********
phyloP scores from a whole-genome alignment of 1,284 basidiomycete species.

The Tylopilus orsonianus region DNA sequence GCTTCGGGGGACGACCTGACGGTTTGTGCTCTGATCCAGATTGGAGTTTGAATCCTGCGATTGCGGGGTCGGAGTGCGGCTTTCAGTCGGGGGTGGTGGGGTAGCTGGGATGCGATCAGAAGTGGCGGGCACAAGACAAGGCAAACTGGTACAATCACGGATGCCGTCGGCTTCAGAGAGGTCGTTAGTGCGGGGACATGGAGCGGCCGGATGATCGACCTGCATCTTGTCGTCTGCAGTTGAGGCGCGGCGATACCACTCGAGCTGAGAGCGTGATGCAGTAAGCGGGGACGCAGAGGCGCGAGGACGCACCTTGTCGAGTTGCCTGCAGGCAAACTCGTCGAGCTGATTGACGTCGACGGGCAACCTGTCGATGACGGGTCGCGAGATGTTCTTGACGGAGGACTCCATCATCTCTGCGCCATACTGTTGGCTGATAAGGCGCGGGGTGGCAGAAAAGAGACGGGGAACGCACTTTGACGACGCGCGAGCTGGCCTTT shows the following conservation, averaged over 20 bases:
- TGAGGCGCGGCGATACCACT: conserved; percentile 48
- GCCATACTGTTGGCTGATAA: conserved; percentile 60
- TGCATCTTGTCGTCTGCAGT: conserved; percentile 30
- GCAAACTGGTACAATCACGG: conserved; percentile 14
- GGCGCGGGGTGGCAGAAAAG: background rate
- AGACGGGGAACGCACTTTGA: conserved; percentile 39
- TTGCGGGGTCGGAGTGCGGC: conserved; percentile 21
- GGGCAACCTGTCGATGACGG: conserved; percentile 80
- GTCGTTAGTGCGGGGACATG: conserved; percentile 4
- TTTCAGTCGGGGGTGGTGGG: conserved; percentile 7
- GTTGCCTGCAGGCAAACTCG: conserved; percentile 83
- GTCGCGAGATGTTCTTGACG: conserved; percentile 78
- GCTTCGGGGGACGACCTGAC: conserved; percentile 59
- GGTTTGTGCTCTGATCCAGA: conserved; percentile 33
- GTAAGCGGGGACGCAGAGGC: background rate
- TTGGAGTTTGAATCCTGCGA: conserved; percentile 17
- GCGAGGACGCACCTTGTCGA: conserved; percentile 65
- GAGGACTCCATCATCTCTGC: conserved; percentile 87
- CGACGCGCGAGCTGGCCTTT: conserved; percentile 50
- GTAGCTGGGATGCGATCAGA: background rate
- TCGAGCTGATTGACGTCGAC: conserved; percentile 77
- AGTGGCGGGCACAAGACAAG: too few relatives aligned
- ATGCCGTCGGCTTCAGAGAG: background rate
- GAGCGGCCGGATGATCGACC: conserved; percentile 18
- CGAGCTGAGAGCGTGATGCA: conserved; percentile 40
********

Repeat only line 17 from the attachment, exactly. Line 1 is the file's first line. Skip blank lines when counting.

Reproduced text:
- GTAAGCGGGGACGCAGAGGC: background rate